Budget 2017: Expectations of Equity & Mutual Fund investors…

What are the key expectations of equity and mutual fund investors in India from the Union Budget? It could be a mixed bag for equity and mutual fund investors. The government has indirectly expressed its plans to tax equity more aggressively. At the same time, mutual funds as a long term wealth creation may be incentivized. Here are the key expectations…

Some changes in capital gains taxation may be a two-way street…

This has been on the anvil for a fairly long time. To begin with, the government may look to change the definition of long term capital gains (LTCG) from 1 year to 3 years in case of equities. This will put equities at par with other asset classes. Secondly, the government may look to raise the rate of tax on short term capital gains (STCG) to 20% from the current level of 15%. This will reduce the current distortion wherein interest on debt is being taxed at twice the rate of short term capital gains. Additionally, one can expect closer scrutiny of write-offs that tax payers have been using to reduce their tax outflow. The SEBI and the CBDT have already begun this exercise and most equity exemptions that you claim are likely to come under the scanner.

Higher exemption for ELSS under Section 80C…

This could be a major positive for mutual fund investors. Equity Linked Savings Schemes are equity mutual funds which qualify for exemption u/s 80C but also entail a lock in period of 3 years. Currently, ELSS investments are covered under the overall limit of Rs.150,000/- under section 80C. This limit is shared by a number of asset classes like insurance premiums, PF contribution, NSC  investments, tuition fees, principal on home loans, long term FDs etc. This leaves very little scope for any tax saving under ELSS. The government may, therefore choose to raise the exemption limit under Section 80C to Rs.200,000. Alternatively, the budget may also choose to give a special incentive for ELSS, which may be on the lines of the RGESS. Either ways, equity funds could benefit.

Aligning tax rates on equity and debt mutual funds…

Currently, there is a strong demand to align the tax structures of equity and debt mutual funds since the investors in both the instruments could be part of the same individual’s asset allocation. Currently, equity mutual funds have to be held for only 1 year to qualify for LTCG while debt funds have to be held for 3 years. Additionally, equity funds enjoy concessional rates of STCG and exemption from LTCG. One of the expectations of this Budget is that the rates of taxes on debt funds could be reduced if not brought down to the levels of equity funds. That will, at least, encourage greater participation of retail investors in debt funds, which is currently a preserve of HNIs and corporates. This will also encourage more retail investors to go in for scientific financial planning and adopt a long term approach to achieving their life-time goals with a judicious mix of debt and equity.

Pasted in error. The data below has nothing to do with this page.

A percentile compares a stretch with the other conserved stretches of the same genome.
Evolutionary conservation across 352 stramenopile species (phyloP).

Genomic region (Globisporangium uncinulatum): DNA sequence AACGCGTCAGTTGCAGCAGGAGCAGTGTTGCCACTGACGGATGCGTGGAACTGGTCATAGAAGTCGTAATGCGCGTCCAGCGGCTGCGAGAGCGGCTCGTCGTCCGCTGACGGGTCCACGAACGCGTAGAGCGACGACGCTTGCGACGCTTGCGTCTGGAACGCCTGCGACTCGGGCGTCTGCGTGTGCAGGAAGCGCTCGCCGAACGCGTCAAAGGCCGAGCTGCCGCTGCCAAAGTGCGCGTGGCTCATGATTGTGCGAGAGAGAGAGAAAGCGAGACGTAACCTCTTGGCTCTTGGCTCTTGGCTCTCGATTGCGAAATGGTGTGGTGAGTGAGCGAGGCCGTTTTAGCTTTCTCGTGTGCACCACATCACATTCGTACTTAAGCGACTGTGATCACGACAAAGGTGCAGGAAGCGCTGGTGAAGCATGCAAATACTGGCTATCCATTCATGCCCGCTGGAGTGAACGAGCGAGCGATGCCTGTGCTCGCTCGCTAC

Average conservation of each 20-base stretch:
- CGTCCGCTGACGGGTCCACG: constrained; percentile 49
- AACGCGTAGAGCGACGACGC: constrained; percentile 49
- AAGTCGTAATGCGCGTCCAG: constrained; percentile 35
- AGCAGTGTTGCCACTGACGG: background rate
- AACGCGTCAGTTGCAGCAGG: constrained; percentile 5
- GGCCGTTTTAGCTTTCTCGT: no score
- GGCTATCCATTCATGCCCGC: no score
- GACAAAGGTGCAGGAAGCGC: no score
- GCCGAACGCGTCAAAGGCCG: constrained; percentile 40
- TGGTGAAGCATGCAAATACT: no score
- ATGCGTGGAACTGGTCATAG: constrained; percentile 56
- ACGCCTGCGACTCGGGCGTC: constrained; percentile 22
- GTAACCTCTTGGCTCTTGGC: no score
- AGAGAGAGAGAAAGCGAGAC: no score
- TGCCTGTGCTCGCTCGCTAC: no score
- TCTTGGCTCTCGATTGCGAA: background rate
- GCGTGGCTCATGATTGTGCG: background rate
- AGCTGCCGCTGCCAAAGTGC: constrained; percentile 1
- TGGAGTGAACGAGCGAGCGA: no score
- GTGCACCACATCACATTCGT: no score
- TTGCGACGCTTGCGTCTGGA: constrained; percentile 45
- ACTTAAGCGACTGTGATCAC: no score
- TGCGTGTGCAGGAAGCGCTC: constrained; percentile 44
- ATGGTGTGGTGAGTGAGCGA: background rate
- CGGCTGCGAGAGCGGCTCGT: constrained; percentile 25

Encouraging the Fund of Funds (FOF) concept in India…

One of the reasons the Fund of Funds (FOF) idea has not taken off in India in a big way is that the tax treatment is unfavourable. A fund of funds is a hybrid product which creates a portfolio by combing other mutual funds. Today in India, even if you create a FOF by combining equity funds, the FOF will still be classified as a debt fund for taxation purposes. That means, it will be LTCG only if it is held for a period of more than 3 years. Also, STCG will attract peak rates of tax and LTCG will also attract tax at concessional rates. In most other developed markets, FOF is a multi-billion dollar industry and it has emerged as a major boon for retail investors. However, in India due to the unfavourable tax treatment, this product has not taken off in a big way. The government may look to reverse this anomaly in case of FOFs.

Big boost for equities from rural spending…

The equity markets are expecting a big boost from a spurt in rural spending. Firstly, the government has anyways decided to compensate the rural population for the pain of demonetization. One of the ways will be invest more in rural infrastructure and also spend more on rural welfare schemes. This will result in a substantial demand expansion in rural areas and will directly benefit sectors like consumer durables, FMCG products, two wheelers, tractors, seeds and agrochemicals etc. Normally, a spurt in rural demand combined with better agricultural performance has a multiplier effect on the overall economic growth. That could be big macro boost for the equity markets.

It could be a mixed bag for equity markets. We believe that the broad theme of the budget could be to encourage more of retail participation into equities via the mutual funds route. At the same time, the government may also look to make equities contribute more towards the tax kitty. The focus will be on putting a higher levy on capital gains, ensuring better compliance and reducing leakage in tax collections.

You can ask us your stock related questions with #AskReligareOnMarkets via our Twitter channel @religareonline.

 

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